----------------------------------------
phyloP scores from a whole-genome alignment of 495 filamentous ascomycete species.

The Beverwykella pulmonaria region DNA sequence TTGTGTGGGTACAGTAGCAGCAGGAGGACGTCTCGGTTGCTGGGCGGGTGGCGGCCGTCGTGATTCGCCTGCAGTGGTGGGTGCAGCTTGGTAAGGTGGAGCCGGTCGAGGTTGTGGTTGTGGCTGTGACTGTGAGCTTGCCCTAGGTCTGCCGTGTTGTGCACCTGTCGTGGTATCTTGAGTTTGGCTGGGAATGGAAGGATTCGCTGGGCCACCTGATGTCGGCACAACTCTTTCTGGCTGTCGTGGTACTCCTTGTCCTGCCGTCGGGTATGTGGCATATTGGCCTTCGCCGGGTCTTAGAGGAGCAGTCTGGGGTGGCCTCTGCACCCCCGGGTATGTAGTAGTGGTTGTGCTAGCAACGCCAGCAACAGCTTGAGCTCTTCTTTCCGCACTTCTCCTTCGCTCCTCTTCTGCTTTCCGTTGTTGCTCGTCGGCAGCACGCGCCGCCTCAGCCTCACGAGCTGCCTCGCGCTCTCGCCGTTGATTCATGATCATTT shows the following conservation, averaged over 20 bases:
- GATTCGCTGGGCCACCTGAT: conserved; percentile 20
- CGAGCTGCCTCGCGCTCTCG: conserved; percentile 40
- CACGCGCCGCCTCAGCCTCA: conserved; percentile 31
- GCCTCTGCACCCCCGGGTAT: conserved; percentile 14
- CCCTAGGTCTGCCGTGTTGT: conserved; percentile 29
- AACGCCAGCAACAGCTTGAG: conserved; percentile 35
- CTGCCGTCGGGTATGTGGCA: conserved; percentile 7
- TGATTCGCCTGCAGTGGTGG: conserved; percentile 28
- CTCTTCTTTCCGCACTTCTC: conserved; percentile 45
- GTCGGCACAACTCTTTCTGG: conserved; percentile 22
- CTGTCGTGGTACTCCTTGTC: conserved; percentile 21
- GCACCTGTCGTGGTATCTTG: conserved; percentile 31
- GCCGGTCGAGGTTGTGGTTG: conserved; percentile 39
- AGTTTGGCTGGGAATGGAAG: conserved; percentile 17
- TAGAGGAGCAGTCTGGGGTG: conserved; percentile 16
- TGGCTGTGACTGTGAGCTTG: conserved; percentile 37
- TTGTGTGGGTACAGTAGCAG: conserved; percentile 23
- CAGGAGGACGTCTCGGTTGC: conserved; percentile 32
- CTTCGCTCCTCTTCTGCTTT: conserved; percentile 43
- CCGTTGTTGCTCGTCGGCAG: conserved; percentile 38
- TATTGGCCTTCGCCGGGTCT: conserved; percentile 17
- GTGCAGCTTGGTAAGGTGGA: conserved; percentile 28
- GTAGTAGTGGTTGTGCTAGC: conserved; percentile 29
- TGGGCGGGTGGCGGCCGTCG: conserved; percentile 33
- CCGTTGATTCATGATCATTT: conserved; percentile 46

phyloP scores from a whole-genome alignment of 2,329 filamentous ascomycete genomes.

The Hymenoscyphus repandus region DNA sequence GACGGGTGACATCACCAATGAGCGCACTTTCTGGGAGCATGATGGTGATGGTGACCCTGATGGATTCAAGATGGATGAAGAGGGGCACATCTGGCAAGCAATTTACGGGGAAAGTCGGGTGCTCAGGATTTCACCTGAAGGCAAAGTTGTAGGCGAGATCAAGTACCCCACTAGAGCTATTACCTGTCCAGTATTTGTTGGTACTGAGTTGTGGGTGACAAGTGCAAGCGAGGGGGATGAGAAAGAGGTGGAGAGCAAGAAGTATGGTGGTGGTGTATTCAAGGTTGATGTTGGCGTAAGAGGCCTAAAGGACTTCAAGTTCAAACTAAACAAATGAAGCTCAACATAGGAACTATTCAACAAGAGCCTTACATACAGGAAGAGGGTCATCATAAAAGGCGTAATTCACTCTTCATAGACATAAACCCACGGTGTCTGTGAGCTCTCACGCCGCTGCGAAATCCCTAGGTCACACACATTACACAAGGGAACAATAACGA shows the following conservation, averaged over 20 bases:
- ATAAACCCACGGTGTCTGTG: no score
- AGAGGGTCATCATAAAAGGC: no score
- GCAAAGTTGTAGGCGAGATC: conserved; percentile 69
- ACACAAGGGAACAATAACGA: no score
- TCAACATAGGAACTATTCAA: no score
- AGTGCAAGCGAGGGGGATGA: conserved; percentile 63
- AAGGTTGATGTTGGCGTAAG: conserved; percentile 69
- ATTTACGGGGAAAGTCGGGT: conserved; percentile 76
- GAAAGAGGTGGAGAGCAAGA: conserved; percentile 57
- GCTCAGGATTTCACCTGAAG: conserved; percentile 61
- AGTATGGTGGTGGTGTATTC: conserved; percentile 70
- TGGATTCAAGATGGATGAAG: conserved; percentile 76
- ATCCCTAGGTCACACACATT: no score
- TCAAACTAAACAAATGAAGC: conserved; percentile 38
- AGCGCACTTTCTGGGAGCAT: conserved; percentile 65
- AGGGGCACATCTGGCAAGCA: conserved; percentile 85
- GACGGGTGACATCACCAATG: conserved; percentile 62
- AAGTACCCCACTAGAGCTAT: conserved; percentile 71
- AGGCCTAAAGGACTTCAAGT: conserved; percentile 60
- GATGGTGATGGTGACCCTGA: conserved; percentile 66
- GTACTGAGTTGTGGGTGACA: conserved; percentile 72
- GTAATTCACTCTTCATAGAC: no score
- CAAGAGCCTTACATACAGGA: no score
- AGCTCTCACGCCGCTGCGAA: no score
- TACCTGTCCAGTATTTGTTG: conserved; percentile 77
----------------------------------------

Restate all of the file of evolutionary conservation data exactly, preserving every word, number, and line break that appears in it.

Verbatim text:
phyloP scores from a whole-genome alignment of 495 filamentous ascomycete species.

The Beverwykella pulmonaria region DNA sequence TTGTGTGGGTACAGTAGCAGCAGGAGGACGTCTCGGTTGCTGGGCGGGTGGCGGCCGTCGTGATTCGCCTGCAGTGGTGGGTGCAGCTTGGTAAGGTGGAGCCGGTCGAGGTTGTGGTTGTGGCTGTGACTGTGAGCTTGCCCTAGGTCTGCCGTGTTGTGCACCTGTCGTGGTATCTTGAGTTTGGCTGGGAATGGAAGGATTCGCTGGGCCACCTGATGTCGGCACAACTCTTTCTGGCTGTCGTGGTACTCCTTGTCCTGCCGTCGGGTATGTGGCATATTGGCCTTCGCCGGGTCTTAGAGGAGCAGTCTGGGGTGGCCTCTGCACCCCCGGGTATGTAGTAGTGGTTGTGCTAGCAACGCCAGCAACAGCTTGAGCTCTTCTTTCCGCACTTCTCCTTCGCTCCTCTTCTGCTTTCCGTTGTTGCTCGTCGGCAGCACGCGCCGCCTCAGCCTCACGAGCTGCCTCGCGCTCTCGCCGTTGATTCATGATCATTT shows the following conservation, averaged over 20 bases:
- GATTCGCTGGGCCACCTGAT: conserved; percentile 20
- CGAGCTGCCTCGCGCTCTCG: conserved; percentile 40
- CACGCGCCGCCTCAGCCTCA: conserved; percentile 31
- GCCTCTGCACCCCCGGGTAT: conserved; percentile 14
- CCCTAGGTCTGCCGTGTTGT: conserved; percentile 29
- AACGCCAGCAACAGCTTGAG: conserved; percentile 35
- CTGCCGTCGGGTATGTGGCA: conserved; percentile 7
- TGATTCGCCTGCAGTGGTGG: conserved; percentile 28
- CTCTTCTTTCCGCACTTCTC: conserved; percentile 45
- GTCGGCACAACTCTTTCTGG: conserved; percentile 22
- CTGTCGTGGTACTCCTTGTC: conserved; percentile 21
- GCACCTGTCGTGGTATCTTG: conserved; percentile 31
- GCCGGTCGAGGTTGTGGTTG: conserved; percentile 39
- AGTTTGGCTGGGAATGGAAG: conserved; percentile 17
- TAGAGGAGCAGTCTGGGGTG: conserved; percentile 16
- TGGCTGTGACTGTGAGCTTG: conserved; percentile 37
- TTGTGTGGGTACAGTAGCAG: conserved; percentile 23
- CAGGAGGACGTCTCGGTTGC: conserved; percentile 32
- CTTCGCTCCTCTTCTGCTTT: conserved; percentile 43
- CCGTTGTTGCTCGTCGGCAG: conserved; percentile 38
- TATTGGCCTTCGCCGGGTCT: conserved; percentile 17
- GTGCAGCTTGGTAAGGTGGA: conserved; percentile 28
- GTAGTAGTGGTTGTGCTAGC: conserved; percentile 29
- TGGGCGGGTGGCGGCCGTCG: conserved; percentile 33
- CCGTTGATTCATGATCATTT: conserved; percentile 46

phyloP scores from a whole-genome alignment of 2,329 filamentous ascomycete genomes.

The Hymenoscyphus repandus region DNA sequence GACGGGTGACATCACCAATGAGCGCACTTTCTGGGAGCATGATGGTGATGGTGACCCTGATGGATTCAAGATGGATGAAGAGGGGCACATCTGGCAAGCAATTTACGGGGAAAGTCGGGTGCTCAGGATTTCACCTGAAGGCAAAGTTGTAGGCGAGATCAAGTACCCCACTAGAGCTATTACCTGTCCAGTATTTGTTGGTACTGAGTTGTGGGTGACAAGTGCAAGCGAGGGGGATGAGAAAGAGGTGGAGAGCAAGAAGTATGGTGGTGGTGTATTCAAGGTTGATGTTGGCGTAAGAGGCCTAAAGGACTTCAAGTTCAAACTAAACAAATGAAGCTCAACATAGGAACTATTCAACAAGAGCCTTACATACAGGAAGAGGGTCATCATAAAAGGCGTAATTCACTCTTCATAGACATAAACCCACGGTGTCTGTGAGCTCTCACGCCGCTGCGAAATCCCTAGGTCACACACATTACACAAGGGAACAATAACGA shows the following conservation, averaged over 20 bases:
- ATAAACCCACGGTGTCTGTG: no score
- AGAGGGTCATCATAAAAGGC: no score
- GCAAAGTTGTAGGCGAGATC: conserved; percentile 69
- ACACAAGGGAACAATAACGA: no score
- TCAACATAGGAACTATTCAA: no score
- AGTGCAAGCGAGGGGGATGA: conserved; percentile 63
- AAGGTTGATGTTGGCGTAAG: conserved; percentile 69
- ATTTACGGGGAAAGTCGGGT: conserved; percentile 76
- GAAAGAGGTGGAGAGCAAGA: conserved; percentile 57
- GCTCAGGATTTCACCTGAAG: conserved; percentile 61
- AGTATGGTGGTGGTGTATTC: conserved; percentile 70
- TGGATTCAAGATGGATGAAG: conserved; percentile 76
- ATCCCTAGGTCACACACATT: no score
- TCAAACTAAACAAATGAAGC: conserved; percentile 38
- AGCGCACTTTCTGGGAGCAT: conserved; percentile 65
- AGGGGCACATCTGGCAAGCA: conserved; percentile 85
- GACGGGTGACATCACCAATG: conserved; percentile 62
- AAGTACCCCACTAGAGCTAT: conserved; percentile 71
- AGGCCTAAAGGACTTCAAGT: conserved; percentile 60
- GATGGTGATGGTGACCCTGA: conserved; percentile 66
- GTACTGAGTTGTGGGTGACA: conserved; percentile 72
- GTAATTCACTCTTCATAGAC: no score
- CAAGAGCCTTACATACAGGA: no score
- AGCTCTCACGCCGCTGCGAA: no score
- TACCTGTCCAGTATTTGTTG: conserved; percentile 77